The problem was driving the girls to their frequent medical appointments, using a metal-framed basinet, wrapped in a seatbelt. “From six months they did not fit in it. They were squashed and angry. Our cardiologist is an hour-and-a-half away. Car rides were miserable.”
Tetra’s Salt Lake City chapter, made up of volunteers from Autonomous Solutions Inc, handled the project. Coordinator Kent Remund explained that the girls’ parents sought him out and made a brief visit to discuss details.
Due to limited neck strength, the family wanted a design that involved the girls lying down, explains Kent. He took measurements of the girls and created prototypes to show the family various alternatives. The hard work was in the planning, to find a secure, safe and comfortable solution.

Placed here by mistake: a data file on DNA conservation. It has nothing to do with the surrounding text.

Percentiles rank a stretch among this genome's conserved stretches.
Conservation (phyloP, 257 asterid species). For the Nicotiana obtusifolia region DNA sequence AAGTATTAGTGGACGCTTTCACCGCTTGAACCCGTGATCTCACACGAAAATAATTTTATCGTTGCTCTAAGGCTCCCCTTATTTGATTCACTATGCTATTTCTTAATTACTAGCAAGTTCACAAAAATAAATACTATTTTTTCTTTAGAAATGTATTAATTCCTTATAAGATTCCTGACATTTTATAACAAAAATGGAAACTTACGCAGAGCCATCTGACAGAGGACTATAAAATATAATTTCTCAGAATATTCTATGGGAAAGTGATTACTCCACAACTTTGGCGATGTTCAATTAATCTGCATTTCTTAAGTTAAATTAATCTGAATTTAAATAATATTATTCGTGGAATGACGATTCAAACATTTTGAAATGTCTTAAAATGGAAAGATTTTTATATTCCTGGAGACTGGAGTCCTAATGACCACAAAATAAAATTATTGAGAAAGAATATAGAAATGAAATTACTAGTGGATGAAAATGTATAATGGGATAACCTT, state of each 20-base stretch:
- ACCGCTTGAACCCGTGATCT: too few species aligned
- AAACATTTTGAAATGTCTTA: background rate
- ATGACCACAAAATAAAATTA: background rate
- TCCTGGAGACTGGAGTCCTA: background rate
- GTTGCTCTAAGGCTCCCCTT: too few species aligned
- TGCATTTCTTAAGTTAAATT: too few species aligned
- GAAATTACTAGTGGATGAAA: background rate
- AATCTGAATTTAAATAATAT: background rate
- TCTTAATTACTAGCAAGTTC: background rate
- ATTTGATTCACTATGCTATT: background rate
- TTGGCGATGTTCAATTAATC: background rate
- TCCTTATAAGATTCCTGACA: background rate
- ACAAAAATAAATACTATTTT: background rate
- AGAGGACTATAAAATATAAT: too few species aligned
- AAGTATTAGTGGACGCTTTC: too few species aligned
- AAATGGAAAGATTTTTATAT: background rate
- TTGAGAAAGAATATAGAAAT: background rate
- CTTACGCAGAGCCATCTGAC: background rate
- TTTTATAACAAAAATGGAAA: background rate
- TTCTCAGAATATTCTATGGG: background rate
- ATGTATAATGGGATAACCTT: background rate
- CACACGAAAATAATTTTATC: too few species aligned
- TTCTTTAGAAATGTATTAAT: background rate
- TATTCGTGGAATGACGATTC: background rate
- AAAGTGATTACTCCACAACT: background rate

“We ended up using a type of ABS plastic that is used for bicycle helmets. We spent a long time creating it, although when it was finished it is a very simple contraption – a flat piece of plastic with sides that come up, with slots in a few different places for straps.
“I offered to make them another for when they are stronger, that will allow them to sit in the car.”
That will likely be the next step, says Mandy. She adds that the family has three “absolutely major” items of adaptive equipment: a walker, stroller, and the Tetra car seat. The former allows them to move around the home, the other two enable trips outside.
For more info on Emma and Taylor see the family’s blog.